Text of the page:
Nutrient, Mineral and Phytochemical Properties of Selected Underutilized Amaranthus Vegetable Species in Ekpoma, Edo State, Nigeria

  • E.A. Ogie-Odia
  • J.K. Mensah
  • O.E. Ehilen
  • D.A. Eseigbe
Keywords: Amaranthus, Nutrients, Phytochemicals, Underutilised vegetable.


Food insecurity (characterised by poor nutrition) and ill health are interlinked problems which constitute major sustainable development challenges globally. Effective tackling of these challenges must, among other efforts, involve exploring and exploiting the nutrients and medicinal potentials of many underutilised indigenous vegetables. This study assessed the nutrient, mineral and phytochemical constituents of four different Amaranthus plants as a basis for establishing their nutritional and medicinal values. In dried and powdered forms, the plants were subjected to nutrient, mineral and phytochemical analyses using standard chemical methods. All the plants were found to contain appreciable amounts of proteins (16.94 – 194.47 mg/g), carbohydrates (5.12 – 16.74 mg/g), vitamin C (8.10 - 44.07 mg/g), beta carotenes (2.67 – 5.89 mg/g), crude fibre (3.81 – 4.47 mg/g), ash (2.11 – 19.08 mg/g), calcium (35.3 – 384 mg/g), iron (6.71 – 74.61 mg/g), magnesium (19.19 – 31.10 mg/g), zinc (2.84 – 31.84 mg/g) and potassium (10.86 – 50.80 mg/g). The vegetables contained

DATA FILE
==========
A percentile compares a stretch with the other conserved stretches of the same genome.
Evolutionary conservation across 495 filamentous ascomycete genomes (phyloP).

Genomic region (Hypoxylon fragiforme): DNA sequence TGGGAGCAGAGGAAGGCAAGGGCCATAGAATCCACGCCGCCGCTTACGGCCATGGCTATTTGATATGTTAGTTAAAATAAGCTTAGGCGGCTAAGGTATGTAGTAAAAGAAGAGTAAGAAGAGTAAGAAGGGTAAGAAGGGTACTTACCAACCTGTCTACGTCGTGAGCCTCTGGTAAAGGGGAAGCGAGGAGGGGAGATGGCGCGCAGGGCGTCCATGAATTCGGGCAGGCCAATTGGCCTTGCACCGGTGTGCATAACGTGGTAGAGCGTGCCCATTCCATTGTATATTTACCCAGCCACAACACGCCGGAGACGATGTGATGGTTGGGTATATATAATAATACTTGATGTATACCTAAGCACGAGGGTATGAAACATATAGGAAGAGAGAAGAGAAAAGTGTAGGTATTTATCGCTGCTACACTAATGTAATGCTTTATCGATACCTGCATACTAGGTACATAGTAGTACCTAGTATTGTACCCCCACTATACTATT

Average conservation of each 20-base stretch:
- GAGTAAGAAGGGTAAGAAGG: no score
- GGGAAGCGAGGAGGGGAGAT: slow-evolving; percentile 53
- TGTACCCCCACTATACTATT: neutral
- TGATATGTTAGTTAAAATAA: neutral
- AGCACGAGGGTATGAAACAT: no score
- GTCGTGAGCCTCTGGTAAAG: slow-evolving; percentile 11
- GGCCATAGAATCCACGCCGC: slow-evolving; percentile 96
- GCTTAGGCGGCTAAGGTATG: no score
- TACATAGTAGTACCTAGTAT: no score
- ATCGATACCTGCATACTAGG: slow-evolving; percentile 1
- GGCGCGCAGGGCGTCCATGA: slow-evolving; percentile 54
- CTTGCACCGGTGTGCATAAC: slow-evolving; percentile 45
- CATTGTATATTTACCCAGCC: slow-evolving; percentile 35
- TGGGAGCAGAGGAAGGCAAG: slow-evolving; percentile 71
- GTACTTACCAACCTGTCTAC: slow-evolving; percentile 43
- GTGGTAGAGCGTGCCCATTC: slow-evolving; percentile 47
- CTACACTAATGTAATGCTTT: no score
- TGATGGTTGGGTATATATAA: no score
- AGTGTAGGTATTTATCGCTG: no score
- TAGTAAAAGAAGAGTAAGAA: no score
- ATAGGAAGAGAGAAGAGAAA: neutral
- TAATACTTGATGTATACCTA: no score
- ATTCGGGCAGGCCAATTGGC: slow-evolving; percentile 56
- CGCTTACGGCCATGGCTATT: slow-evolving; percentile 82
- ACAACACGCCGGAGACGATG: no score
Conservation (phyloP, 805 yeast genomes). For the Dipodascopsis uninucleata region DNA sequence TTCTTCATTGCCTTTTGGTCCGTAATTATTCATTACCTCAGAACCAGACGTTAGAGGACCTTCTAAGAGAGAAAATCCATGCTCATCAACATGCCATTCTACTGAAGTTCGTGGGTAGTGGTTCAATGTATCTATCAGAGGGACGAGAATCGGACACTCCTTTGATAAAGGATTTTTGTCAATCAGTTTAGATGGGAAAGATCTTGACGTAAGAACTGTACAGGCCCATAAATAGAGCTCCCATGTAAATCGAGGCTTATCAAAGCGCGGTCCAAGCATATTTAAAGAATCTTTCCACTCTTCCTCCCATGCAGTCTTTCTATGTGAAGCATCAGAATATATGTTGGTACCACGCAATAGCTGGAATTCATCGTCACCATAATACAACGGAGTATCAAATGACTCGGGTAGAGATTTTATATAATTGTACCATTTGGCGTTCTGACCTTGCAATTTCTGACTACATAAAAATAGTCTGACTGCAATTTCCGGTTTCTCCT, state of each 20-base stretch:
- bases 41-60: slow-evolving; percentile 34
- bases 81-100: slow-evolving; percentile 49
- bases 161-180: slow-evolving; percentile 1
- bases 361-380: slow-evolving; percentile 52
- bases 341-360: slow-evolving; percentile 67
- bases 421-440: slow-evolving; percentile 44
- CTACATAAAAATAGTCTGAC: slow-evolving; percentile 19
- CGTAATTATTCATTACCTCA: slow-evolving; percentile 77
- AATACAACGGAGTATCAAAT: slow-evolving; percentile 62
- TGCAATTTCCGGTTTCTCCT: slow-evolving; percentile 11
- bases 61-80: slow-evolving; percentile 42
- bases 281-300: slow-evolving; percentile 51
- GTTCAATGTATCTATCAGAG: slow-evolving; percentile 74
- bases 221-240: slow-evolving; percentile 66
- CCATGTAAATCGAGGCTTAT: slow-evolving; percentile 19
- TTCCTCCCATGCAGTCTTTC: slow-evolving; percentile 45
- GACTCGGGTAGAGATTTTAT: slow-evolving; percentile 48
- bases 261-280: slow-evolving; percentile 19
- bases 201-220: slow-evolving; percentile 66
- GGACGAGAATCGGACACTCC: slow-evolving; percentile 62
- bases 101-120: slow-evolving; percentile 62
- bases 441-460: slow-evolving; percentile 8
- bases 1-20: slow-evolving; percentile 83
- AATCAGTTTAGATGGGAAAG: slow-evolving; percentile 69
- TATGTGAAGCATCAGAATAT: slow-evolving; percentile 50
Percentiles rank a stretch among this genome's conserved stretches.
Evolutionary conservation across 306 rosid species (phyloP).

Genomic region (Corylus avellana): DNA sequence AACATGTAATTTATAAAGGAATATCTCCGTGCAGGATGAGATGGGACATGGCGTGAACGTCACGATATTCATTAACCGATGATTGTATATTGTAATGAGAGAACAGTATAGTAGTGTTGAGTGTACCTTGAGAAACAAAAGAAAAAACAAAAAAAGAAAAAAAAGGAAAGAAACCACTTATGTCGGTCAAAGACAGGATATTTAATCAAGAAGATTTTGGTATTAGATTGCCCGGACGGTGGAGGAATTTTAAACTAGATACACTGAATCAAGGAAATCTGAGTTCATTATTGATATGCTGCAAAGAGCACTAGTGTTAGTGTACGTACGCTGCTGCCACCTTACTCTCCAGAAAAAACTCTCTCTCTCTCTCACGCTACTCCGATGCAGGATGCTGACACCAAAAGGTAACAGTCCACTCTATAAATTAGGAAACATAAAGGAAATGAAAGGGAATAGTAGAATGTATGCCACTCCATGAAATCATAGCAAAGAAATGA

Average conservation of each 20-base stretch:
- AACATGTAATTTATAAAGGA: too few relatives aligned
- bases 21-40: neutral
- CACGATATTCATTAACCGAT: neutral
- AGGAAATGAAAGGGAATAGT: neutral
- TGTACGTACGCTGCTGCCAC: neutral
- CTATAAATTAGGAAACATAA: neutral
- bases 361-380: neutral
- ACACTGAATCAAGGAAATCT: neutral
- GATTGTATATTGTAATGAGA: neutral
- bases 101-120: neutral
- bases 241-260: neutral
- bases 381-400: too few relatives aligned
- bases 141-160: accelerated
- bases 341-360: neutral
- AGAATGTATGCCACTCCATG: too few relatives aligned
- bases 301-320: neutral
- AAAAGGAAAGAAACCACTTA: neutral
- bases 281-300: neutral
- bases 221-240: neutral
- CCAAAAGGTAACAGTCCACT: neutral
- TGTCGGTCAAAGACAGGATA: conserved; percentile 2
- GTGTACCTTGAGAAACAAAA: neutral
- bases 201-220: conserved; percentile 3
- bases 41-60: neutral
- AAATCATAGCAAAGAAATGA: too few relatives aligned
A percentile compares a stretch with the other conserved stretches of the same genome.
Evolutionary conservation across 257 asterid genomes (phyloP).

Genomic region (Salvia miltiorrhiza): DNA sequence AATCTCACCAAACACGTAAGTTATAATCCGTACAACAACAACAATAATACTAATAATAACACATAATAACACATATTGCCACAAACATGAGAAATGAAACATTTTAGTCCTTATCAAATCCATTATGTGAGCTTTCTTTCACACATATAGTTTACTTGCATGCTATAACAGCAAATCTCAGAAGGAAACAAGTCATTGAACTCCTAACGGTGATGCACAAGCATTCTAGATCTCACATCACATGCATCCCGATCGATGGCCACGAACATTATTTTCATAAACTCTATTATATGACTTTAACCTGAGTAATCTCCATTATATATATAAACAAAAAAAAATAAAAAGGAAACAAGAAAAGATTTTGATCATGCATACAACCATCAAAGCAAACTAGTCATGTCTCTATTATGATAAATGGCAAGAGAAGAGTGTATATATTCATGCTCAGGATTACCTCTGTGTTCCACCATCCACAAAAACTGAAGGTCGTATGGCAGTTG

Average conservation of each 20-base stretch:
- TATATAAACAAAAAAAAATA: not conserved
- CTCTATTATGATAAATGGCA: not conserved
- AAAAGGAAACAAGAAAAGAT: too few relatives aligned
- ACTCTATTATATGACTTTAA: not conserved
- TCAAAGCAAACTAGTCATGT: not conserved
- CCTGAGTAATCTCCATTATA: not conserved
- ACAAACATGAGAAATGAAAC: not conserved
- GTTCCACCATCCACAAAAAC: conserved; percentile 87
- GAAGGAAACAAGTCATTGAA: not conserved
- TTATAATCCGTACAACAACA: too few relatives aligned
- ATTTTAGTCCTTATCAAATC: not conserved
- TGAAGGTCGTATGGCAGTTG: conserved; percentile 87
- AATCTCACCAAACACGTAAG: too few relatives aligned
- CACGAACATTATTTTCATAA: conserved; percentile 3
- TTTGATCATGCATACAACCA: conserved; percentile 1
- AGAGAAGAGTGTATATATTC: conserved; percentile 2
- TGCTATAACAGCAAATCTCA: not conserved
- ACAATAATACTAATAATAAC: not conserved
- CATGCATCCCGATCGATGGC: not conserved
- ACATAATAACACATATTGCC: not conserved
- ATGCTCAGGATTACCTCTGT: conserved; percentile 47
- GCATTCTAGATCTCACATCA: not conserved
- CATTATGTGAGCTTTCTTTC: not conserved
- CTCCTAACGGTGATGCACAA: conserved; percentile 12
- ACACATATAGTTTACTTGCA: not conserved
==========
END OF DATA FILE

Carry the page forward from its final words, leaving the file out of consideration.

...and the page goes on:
alkaloids (except A. spinosus var. red), flavonoids, saponins, phenols, steroids (except A. viridis) and glycosides. Amaranthus spinosus var. green had the highest concentrations of 161.1 mg/g, 214.11 mg/g, 38.11 mg/g, 21.03 mg/g and 89.16 mg/g for alkaloids, flavonoids, saponins, steroids and glycosides respectively while A. dubius had the highest concentration (18.03 GAE) of phenols. The considerable good nutritional and phytochemical properties of the vegetables make them highly recommended for inclusion in diets and food products. The results of the study also indicate that the plants could be useful for new drug development and managing various ailments.


Journal Identifiers

print ISSN: 0189-1731